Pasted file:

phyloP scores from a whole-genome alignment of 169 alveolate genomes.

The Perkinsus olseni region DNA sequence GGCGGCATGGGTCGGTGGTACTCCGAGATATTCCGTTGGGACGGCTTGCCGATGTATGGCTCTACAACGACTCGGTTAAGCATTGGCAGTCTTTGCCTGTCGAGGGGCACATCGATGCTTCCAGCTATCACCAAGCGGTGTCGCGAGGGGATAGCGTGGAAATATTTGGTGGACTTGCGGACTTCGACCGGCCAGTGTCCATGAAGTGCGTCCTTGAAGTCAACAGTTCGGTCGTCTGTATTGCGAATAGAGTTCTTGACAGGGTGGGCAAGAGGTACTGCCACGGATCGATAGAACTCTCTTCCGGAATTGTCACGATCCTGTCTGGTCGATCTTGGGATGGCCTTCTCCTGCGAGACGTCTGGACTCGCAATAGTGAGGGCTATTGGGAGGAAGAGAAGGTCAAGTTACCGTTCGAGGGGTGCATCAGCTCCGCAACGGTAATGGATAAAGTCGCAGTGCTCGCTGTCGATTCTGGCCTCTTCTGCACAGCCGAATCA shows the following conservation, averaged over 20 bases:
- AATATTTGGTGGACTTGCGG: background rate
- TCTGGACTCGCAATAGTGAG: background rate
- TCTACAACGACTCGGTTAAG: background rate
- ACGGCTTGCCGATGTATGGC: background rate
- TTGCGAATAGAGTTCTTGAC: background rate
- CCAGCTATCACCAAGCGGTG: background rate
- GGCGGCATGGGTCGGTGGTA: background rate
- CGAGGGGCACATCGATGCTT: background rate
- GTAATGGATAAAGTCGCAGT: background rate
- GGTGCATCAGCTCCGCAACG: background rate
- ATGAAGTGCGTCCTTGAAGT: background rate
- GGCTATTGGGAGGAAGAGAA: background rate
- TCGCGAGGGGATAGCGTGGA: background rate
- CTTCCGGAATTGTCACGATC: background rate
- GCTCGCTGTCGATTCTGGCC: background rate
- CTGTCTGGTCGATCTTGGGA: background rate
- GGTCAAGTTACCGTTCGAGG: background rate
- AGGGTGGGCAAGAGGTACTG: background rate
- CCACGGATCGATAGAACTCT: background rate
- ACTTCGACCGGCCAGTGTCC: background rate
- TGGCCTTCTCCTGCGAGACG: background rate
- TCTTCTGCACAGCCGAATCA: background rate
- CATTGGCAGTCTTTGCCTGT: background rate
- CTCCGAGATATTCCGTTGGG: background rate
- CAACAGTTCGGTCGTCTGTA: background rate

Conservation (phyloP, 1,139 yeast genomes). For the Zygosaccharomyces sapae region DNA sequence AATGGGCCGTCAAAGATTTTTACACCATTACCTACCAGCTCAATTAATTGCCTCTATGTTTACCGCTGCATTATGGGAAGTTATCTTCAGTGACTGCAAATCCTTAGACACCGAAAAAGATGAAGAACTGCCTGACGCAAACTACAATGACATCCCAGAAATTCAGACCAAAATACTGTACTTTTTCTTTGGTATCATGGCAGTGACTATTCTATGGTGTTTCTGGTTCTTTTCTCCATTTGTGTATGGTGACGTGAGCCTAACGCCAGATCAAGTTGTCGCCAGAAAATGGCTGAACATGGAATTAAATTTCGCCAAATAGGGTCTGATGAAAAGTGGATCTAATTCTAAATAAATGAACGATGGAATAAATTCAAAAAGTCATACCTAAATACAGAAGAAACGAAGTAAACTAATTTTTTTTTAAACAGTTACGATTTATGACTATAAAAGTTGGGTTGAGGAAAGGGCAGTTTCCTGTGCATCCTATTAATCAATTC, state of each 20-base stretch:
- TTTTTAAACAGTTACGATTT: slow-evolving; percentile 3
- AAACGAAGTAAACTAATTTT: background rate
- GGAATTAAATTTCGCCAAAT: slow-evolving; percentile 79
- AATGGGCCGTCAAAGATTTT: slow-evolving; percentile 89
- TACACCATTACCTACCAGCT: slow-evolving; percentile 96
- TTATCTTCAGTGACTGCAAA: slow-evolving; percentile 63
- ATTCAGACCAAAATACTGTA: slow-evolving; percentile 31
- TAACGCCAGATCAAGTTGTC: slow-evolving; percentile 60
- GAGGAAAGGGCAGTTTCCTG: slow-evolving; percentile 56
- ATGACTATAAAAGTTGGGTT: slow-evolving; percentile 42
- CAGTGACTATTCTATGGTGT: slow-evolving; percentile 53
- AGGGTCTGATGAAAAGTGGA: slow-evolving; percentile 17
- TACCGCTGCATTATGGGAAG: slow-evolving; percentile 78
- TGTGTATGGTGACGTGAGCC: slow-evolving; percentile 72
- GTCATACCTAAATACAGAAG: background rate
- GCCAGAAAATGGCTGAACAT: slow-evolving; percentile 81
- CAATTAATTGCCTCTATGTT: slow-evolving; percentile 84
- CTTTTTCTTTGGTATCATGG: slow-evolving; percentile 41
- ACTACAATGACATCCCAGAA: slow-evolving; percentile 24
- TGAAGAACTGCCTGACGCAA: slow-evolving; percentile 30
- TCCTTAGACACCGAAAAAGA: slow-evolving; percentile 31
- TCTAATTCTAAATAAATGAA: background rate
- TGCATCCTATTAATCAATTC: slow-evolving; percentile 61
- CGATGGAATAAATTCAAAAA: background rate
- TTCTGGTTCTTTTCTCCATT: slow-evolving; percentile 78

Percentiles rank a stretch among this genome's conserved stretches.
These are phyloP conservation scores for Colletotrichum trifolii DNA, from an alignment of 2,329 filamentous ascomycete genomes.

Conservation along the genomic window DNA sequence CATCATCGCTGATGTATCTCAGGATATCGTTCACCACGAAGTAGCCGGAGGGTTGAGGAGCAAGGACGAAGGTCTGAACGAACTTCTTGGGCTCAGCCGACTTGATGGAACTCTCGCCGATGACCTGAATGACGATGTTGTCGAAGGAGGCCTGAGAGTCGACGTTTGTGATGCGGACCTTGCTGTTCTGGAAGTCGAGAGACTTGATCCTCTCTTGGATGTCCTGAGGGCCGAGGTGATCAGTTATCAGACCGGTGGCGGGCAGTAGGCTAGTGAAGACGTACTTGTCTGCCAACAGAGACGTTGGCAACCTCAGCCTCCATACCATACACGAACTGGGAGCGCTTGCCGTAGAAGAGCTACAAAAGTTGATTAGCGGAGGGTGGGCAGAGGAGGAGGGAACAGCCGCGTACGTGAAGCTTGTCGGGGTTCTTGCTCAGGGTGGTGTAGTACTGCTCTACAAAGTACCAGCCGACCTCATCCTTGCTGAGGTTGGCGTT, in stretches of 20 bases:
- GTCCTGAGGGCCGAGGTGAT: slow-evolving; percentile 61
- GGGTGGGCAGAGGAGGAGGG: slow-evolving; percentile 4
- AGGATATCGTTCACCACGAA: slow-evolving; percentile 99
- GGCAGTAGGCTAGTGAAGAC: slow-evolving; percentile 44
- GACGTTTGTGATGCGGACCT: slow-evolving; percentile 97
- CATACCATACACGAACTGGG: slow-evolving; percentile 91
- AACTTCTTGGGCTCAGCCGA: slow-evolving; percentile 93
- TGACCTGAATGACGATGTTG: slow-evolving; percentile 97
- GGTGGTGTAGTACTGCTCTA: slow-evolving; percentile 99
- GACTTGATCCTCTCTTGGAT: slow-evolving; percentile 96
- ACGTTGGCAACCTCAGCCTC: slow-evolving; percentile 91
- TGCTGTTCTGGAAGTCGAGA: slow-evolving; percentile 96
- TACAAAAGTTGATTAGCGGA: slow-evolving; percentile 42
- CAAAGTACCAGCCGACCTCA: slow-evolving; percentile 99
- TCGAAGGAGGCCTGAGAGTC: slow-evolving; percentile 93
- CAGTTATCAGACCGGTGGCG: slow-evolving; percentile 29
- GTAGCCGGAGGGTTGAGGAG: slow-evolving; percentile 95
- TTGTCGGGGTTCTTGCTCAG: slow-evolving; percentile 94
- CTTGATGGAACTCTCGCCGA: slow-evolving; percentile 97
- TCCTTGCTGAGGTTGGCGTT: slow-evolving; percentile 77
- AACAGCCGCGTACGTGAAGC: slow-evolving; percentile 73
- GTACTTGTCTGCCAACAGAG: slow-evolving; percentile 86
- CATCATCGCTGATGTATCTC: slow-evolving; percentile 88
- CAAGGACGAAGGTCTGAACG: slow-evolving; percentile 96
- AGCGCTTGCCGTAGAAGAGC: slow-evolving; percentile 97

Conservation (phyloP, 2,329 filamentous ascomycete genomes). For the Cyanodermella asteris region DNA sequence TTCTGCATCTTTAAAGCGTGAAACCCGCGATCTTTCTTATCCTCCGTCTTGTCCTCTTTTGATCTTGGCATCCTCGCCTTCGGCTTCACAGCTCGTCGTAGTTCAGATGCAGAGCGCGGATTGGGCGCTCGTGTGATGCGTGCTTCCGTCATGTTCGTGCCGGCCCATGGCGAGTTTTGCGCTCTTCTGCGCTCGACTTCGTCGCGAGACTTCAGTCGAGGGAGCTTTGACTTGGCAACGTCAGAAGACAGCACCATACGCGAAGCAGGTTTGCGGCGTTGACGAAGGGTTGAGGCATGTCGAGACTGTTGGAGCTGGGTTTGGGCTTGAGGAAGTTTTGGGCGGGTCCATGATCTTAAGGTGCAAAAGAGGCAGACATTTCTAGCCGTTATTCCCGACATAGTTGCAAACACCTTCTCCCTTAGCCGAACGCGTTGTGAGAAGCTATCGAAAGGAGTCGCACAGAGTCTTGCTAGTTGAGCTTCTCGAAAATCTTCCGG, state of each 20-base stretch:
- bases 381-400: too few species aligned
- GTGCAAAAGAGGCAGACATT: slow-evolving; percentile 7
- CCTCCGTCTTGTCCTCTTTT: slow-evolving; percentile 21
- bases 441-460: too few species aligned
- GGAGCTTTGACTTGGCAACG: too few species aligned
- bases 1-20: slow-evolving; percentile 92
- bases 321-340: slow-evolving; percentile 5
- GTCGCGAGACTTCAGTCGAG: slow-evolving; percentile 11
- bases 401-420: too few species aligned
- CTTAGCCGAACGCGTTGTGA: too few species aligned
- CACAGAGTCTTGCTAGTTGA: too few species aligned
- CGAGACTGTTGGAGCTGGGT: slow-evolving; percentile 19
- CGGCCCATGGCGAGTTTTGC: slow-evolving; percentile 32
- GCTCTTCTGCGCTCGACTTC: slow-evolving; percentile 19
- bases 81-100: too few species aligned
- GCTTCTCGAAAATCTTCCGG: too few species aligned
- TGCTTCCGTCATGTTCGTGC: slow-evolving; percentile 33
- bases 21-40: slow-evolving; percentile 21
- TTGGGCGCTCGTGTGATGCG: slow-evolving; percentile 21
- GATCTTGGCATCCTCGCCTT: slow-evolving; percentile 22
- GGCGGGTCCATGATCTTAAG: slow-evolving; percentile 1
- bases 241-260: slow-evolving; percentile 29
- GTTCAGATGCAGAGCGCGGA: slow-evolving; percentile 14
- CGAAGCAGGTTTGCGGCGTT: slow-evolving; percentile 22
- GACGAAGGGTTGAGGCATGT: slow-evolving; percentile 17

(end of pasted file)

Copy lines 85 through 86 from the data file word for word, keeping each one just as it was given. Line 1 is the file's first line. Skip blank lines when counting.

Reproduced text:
- CCTCCGTCTTGTCCTCTTTT: slow-evolving; percentile 21
- bases 441-460: too few species aligned